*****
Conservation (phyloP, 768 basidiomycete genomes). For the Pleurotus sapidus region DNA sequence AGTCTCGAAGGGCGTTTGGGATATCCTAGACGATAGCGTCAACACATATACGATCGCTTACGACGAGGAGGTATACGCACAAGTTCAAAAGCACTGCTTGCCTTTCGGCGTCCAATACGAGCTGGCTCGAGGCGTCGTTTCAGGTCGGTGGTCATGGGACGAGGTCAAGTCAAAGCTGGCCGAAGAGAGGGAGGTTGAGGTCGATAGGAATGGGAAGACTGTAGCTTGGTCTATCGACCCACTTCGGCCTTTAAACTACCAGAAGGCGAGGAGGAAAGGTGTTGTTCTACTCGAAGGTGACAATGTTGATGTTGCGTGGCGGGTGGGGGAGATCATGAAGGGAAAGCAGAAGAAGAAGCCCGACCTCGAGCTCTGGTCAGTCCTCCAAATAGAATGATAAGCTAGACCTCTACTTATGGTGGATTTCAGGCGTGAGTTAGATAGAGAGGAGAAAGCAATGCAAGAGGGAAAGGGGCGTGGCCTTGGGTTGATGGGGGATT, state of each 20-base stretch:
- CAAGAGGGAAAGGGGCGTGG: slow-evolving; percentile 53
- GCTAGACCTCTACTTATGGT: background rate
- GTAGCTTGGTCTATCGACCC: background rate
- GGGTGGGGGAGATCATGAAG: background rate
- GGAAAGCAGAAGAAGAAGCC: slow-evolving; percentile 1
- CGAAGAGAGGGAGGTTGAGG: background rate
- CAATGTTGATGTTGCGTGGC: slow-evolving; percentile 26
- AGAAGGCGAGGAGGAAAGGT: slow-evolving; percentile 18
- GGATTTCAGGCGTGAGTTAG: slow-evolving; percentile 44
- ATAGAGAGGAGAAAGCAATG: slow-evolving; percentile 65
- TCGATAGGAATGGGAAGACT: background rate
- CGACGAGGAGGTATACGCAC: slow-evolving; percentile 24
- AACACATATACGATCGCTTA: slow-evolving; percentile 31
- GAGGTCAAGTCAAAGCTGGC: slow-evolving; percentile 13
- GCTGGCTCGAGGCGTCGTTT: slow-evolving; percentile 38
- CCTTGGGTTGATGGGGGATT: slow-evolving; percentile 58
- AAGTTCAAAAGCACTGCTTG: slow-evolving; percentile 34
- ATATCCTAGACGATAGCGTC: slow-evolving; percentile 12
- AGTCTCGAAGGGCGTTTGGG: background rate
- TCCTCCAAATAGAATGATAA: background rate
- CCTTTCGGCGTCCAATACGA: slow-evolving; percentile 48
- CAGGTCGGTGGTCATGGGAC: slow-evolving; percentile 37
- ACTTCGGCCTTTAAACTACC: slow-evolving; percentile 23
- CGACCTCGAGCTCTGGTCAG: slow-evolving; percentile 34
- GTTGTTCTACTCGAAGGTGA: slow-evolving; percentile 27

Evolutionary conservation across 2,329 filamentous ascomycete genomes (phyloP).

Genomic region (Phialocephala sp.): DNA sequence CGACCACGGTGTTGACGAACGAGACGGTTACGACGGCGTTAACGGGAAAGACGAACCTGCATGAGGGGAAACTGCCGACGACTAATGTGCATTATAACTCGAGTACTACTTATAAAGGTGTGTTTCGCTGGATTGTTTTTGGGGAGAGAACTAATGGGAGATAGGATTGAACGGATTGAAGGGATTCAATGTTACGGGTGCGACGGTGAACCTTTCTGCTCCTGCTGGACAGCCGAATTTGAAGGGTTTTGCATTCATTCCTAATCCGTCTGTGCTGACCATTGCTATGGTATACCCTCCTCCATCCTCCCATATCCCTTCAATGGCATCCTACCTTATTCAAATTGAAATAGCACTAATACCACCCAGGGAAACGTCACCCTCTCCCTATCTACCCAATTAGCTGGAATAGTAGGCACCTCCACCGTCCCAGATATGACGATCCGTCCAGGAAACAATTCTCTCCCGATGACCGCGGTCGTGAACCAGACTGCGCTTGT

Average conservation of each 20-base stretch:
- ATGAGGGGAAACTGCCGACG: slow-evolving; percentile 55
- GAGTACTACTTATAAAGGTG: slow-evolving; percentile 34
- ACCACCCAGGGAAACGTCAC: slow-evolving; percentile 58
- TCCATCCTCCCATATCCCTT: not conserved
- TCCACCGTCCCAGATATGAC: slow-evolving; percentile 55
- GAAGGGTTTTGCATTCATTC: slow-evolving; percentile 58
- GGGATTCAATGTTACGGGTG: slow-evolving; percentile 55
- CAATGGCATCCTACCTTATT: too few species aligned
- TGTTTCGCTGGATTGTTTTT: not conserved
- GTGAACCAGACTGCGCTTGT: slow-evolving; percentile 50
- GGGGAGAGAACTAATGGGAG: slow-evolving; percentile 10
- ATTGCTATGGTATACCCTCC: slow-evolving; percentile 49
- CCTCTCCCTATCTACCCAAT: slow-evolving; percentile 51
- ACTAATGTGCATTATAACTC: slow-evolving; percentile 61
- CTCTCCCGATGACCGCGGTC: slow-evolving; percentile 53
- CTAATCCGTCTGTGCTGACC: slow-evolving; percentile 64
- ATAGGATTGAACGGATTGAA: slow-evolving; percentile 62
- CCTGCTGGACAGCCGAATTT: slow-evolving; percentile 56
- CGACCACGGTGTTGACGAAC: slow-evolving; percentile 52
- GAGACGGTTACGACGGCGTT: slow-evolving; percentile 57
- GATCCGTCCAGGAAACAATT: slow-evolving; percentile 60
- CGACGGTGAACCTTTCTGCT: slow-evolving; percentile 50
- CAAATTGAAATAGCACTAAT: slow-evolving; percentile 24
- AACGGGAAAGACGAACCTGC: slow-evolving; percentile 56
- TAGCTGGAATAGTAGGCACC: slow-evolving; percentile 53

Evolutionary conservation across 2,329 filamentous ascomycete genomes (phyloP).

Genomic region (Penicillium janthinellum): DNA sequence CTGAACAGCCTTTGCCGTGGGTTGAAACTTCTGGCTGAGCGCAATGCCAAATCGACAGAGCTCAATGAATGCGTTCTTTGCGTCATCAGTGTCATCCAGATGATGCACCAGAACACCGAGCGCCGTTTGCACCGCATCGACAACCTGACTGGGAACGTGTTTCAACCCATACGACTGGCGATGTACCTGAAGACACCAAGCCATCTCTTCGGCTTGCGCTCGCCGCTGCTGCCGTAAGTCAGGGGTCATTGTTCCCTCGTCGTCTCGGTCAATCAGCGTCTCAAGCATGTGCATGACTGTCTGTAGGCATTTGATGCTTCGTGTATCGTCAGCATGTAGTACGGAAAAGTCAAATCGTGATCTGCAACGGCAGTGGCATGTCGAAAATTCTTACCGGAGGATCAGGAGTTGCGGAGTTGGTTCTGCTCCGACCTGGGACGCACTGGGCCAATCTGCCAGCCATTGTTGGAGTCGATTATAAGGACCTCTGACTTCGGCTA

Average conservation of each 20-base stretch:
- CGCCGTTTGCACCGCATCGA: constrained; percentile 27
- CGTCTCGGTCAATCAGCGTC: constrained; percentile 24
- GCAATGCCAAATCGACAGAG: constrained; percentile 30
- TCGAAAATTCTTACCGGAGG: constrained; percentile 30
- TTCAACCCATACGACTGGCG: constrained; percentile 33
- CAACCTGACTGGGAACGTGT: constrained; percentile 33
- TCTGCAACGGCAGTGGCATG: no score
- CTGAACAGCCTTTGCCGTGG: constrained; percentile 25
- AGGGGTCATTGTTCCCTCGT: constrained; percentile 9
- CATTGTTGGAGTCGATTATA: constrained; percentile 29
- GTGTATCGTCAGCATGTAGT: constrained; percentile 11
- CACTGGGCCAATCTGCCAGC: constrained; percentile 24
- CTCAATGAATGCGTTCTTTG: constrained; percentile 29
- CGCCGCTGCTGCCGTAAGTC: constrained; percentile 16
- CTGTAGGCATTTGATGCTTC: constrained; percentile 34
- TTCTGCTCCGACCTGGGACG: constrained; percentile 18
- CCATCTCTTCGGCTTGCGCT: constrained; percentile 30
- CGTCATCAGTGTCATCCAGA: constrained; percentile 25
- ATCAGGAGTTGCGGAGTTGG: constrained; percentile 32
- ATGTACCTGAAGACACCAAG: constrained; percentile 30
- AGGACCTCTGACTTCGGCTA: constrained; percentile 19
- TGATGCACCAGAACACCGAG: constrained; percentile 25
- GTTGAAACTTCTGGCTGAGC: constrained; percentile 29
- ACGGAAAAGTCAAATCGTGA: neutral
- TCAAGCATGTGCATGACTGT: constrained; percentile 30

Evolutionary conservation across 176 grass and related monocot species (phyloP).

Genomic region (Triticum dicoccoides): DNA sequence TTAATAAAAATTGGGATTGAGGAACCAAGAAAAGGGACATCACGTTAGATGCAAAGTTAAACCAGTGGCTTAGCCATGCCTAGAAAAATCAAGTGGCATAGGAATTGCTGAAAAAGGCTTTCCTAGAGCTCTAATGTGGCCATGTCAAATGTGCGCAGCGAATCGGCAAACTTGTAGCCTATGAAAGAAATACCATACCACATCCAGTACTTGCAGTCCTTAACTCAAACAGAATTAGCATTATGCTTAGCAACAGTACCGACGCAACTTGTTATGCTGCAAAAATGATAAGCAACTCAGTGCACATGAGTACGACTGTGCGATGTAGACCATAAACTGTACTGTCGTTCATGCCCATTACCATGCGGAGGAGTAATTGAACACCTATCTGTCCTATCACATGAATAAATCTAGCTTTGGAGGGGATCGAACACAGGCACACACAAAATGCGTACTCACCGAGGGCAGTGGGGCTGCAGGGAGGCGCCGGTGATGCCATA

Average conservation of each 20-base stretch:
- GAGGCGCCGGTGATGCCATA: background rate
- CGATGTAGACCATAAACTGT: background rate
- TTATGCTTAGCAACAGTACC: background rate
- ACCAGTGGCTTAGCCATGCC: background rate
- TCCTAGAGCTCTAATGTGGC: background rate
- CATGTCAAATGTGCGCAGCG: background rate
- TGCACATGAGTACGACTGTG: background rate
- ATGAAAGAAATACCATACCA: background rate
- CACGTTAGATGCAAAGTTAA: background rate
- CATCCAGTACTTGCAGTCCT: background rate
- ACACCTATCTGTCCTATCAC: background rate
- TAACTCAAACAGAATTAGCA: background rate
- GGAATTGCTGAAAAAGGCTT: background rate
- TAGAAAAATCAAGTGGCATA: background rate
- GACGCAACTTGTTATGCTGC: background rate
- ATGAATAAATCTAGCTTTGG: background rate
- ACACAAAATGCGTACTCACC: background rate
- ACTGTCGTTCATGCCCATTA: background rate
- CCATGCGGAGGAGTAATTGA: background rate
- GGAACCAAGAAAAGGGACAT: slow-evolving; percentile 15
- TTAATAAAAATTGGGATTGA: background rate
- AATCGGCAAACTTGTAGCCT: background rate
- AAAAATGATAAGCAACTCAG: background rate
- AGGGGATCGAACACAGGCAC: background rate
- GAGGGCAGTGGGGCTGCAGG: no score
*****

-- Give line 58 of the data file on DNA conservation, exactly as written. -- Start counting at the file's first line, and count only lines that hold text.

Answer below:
- CGCCGTTTGCACCGCATCGA: constrained; percentile 27